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The future is here: Demand for cryptocurrency degree courses surges

Universities have started offering courses in cryptocurrency and blockchain. Source: Shutterstock.com

The days of cryptocurrency being a futuristic concept used for deep-web transactions are buried in history.

Today everyone from banks and governments to tech-savvy university students are investing both their faith and their money in cryptocurrencies.

Cryptocurrencies, such as bitcoin, are exponentially growing in popularity and demand. Their decentralized, digital nature is making transactions more secure, payment fraud impossible, and the removal of the “middleman”.

As the use of cryptocurrency increases, the need for “miners” – as they’re known – also becomes more crucial.

Miners’ role in the cryptocurrency network is to add “blocks” to the “blockchain” which ensures the confirmation of transactions and prevents cryptocurrency from disappearing into the Internet stratosphere. When a new block is made, the miner who created it is rewarded with valuable cryptocurrency.

Although cryptocurrencies are a relatively new concept to the majority of tech mortals, the crypto-geeks know that making it as a ‘miner’ is the real way to make money in the crypto-world. And, as a result, the demand for university courses teaching the computer science of cryptocurrency and blockchain coding has surged.

Universities have already seen the startup of cryptocurrency societies, with the Blockchain Education Network (BEN) acting as a central hub for ideas among student societies.

And just like with cryptocurrency, as demand fluctuates, the market responds. The crypto-trend has seen the emergence of university courses such as “Digital Currency, Blockchains and the Future of Financial Services”’ at NYU Law.

Edinburgh University is also set to launch the first course of this kind in Europe. Aggelos Kiayias, chair in cyber ecurity and privacy, and director of the blockchain technology laboratory at the university, told the Financial Times:

“Blockchain technology is a recent development and there is always a bit of a lag as academia catches up.”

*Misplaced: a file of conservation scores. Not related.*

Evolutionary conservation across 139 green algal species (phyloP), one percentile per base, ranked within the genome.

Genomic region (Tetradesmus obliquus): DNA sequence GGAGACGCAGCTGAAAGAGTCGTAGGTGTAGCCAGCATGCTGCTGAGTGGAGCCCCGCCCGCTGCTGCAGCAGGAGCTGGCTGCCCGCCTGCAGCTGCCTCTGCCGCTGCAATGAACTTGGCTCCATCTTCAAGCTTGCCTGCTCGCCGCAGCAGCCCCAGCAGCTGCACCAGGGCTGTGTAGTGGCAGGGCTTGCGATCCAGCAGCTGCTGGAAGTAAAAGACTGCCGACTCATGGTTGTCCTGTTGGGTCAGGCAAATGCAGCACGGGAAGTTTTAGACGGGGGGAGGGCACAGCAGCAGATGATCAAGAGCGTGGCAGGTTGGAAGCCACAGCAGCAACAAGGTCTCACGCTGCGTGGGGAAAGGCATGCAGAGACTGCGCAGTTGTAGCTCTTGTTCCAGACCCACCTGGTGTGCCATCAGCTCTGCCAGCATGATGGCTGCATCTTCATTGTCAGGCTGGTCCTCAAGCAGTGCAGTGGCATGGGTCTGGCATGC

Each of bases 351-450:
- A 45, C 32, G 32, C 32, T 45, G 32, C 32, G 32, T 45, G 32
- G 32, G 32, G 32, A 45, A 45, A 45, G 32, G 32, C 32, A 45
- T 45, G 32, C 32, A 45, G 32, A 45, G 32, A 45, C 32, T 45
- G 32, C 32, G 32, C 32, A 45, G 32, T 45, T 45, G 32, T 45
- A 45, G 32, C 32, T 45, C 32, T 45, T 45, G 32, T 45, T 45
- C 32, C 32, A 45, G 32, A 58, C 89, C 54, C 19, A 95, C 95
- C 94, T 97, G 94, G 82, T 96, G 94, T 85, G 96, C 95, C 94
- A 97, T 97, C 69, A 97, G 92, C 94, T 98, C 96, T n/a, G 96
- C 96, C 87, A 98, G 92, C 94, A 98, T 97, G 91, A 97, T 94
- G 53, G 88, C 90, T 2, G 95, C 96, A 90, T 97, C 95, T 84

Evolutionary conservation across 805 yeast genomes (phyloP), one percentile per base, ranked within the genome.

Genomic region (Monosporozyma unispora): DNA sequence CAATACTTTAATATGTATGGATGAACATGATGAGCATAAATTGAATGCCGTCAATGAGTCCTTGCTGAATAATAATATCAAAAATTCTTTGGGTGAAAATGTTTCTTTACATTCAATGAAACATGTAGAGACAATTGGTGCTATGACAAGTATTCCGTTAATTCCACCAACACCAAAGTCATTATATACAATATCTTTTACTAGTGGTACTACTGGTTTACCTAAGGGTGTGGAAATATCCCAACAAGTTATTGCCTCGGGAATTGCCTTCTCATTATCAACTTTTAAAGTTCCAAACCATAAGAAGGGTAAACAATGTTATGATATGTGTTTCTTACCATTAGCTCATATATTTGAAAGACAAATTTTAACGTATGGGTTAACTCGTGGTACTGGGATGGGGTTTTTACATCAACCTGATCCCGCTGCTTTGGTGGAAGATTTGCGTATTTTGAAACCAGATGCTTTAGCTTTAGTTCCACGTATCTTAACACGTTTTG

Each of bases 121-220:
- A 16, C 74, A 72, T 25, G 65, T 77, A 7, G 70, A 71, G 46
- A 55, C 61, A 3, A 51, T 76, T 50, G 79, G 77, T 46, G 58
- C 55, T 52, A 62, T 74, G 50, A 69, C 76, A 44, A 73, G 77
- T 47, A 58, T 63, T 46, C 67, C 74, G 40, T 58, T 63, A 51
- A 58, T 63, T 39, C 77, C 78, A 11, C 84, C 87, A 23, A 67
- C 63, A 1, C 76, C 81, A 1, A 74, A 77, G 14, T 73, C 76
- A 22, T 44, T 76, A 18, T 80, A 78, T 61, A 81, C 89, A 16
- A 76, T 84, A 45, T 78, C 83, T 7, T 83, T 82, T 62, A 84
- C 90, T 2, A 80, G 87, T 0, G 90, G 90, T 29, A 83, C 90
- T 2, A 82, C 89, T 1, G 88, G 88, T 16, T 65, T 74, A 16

According to data received by the Financial Times from LinkedIn, there were more than 1,000 blockchain-related jobs advertised in June – three times the amount advertised last year.

“Students currently have the chance to be involved in the early stages of a technological revolution,” George Benton, co-founder and co-president of Leeds University Union Cryptocurrency and Blockchain Society, told Study International.

“The decentralized nature of blockchain technology resonates with my generation because of the power it gives to individuals.”

Tamar Menteshashvili, blockchain technology and financial innovations researcher at Shanghai Jiao Tong University, said: “Blockchain is a technology that has potential to disrupt many industries. Yet, currently it poses a number of interesting intellectual puzzles that need to be solved in order to achieve the realization of its full potential.

“That is where students can contribute, while at the same time greatly broadening their career horizons. It is a next-generation technology that will continue to offer a vast variety of possibilities. While choosing blockchain as a research point, each student is joining a cohort of future-engineers.”

With industry experts predicting cryptocurrency to become the finance of the future, it is only a matter of time before more universities begin offering specifically-directed courses to help produce the digital miners of the future.

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